You know me and Caribbean food, I love it. So when I heard there was a new Cottons restaurant opening in Notting Hill, it wasn’t a matter of if, but rather when would I be visiting to try the menu.
We headed down to Notting Hill Gate and were greeted by the very friendly manager Martin
Sit yourself in the airy back room if you can. Light floods onto a handful of tables through the glass roof and there’s a bright mural of a waterfall on one of the walls.
If you want to be surrounded by the buzz, you can also sit by the rainbow coloured bar, which stocks over 300 rum varieties. Impressively, that’s the largest rum collection in the whole of the UK. The music throughout this place is also brilliant (think old school hip hop, a bit of soul).
Cocktails and Rum at Cottons
If you like rum punch, you must try the one at Cottons. I substituted the Wray and Nephew overproof rum for my favourite Appletons, but I’m sure whichever rum you choose, it will taste fantastic.
The Admiral Benbow which Mr C had, is a take on an Old Fashioned. As the manager poured it, swirls of smoke emerged from the glass, adding a novel start to our meal.
Later into the meal we ordered two more, the Across The Border and the Wild Tiki. The first cocktail had a Wray & Nephew and Havana Gold base with super sweet Maraschino liqueur, Grand Marnier, lime juice and agave mixed in there.
The latter had a spiced rum base and had plenty of sweetness from the Maraschino liqueur, pineapple and a passion fruit puree. This was nicely balanced however, with Aperol and the lovely perfume of kafir and lemongrass. It was topped with a lovely layer of egg white foam.
We were actually told the number of ingredients in the cocktails at Cottons goes well into double figures – so beyond what you read on the menu. This is good stuff, cocktail fans. Prepare to be impressed.
Food at Cottons
The pork belly starter was well seasoned and had a deliciously crunchy exterior with good flavour in the glaze. But in all honesty, it consisted of so much fat, that only a small amount of meat was actually edible. The crunchy vegetables were nice and the presentation was very impressive.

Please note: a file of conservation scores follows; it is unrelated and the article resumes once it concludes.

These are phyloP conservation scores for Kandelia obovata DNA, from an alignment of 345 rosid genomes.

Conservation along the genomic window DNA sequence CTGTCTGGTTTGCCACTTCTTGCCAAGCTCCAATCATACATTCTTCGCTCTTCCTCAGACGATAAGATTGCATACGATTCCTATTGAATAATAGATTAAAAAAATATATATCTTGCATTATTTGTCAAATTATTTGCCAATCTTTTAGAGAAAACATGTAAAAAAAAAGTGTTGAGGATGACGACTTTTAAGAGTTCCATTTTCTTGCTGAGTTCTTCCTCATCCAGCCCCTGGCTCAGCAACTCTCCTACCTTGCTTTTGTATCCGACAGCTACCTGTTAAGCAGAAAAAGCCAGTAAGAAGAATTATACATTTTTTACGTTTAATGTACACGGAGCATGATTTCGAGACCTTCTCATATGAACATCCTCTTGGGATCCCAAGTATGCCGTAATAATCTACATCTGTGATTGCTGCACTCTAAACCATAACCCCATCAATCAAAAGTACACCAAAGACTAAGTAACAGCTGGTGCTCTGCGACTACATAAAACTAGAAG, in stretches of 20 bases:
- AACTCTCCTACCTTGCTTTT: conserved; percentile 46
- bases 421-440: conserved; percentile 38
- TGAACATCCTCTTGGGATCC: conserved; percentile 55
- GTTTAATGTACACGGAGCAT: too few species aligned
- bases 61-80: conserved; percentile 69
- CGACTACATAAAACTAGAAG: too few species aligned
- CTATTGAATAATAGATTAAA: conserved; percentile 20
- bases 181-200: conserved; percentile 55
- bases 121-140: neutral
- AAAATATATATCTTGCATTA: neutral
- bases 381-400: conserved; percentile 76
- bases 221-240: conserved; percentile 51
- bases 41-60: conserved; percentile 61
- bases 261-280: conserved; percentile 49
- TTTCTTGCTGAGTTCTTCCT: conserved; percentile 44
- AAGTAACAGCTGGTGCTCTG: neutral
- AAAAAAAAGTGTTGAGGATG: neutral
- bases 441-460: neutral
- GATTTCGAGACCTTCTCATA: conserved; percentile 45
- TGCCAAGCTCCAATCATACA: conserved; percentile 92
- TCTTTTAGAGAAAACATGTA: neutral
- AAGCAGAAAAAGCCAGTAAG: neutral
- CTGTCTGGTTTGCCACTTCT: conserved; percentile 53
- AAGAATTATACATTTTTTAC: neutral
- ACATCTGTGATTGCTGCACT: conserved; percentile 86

I was brave and went for the monk cheek accra. Accra is a kind of fritter which is quite common in West Indian cooking – salt fish is often cooked in this way.
Martin told us that the cheek is a part of the fish that so often gets disposed of, but is actually one of the juiciest parts. At Cottons, monk fish accra are served with a cucumber raita and coconut coriander chutney. I wanted to like them, I really did. And I ate it, but the strong smell and flavour just wasn’t for me. Once again though, the presentation was beautiful. The sour gherkin, fresh raita and fragrant chutney added an interesting flavour combination to this dish.
Until now, I hadn’t really associated garam masala with West Indian cooking but I think it’s common in Trinidadian cuisine. It’s also slightly milder then the spice mix you associate with India. Either way, Mr C loved it and the use of fragrant herbs and flowers was fantastic.
While the masala lamb carried delicate flavours, the seafood platter was big and bold. There was no plantain on the plate as promised on the menu, but the rice and peas we ordered on the side tasted great. Especially when I doused it in the rich coconut sauce from the pot of clams.
Desserts at Cottons
There’s an intriguing choice of desserts at Cottons. I can’t say I’ve ever seen seen a green tea crepe with sorrel jelly on a menu. Nor would I have thought ‘banana cream’, ‘coconut snow’, tropical fruits sorbet and coriander was a thing.
But the winning desserts for us were the chocolate praline bar and the lemongrass flan. The lemongrass flan was small but quite rightly so It was packed with fruity and chocolatey flavours and provided a fragrant hint of lemongrass that lingered on the palate.
What can I say – I generally believe that Caribbean food doesn’t have to be fancy to taste good. Often, it’s the simple approach to cooking that makes West Indian food so appealling.
That said, Cottons does an excellent job of serving upscale Caribbean cuisine in a vibrant setting.
It’s fun, tasty, adventurous and exciting. And for a couple of hours on a Wednesday night, it transported us back to the sunny climes of the Caribbean – one of my favourite places in the world.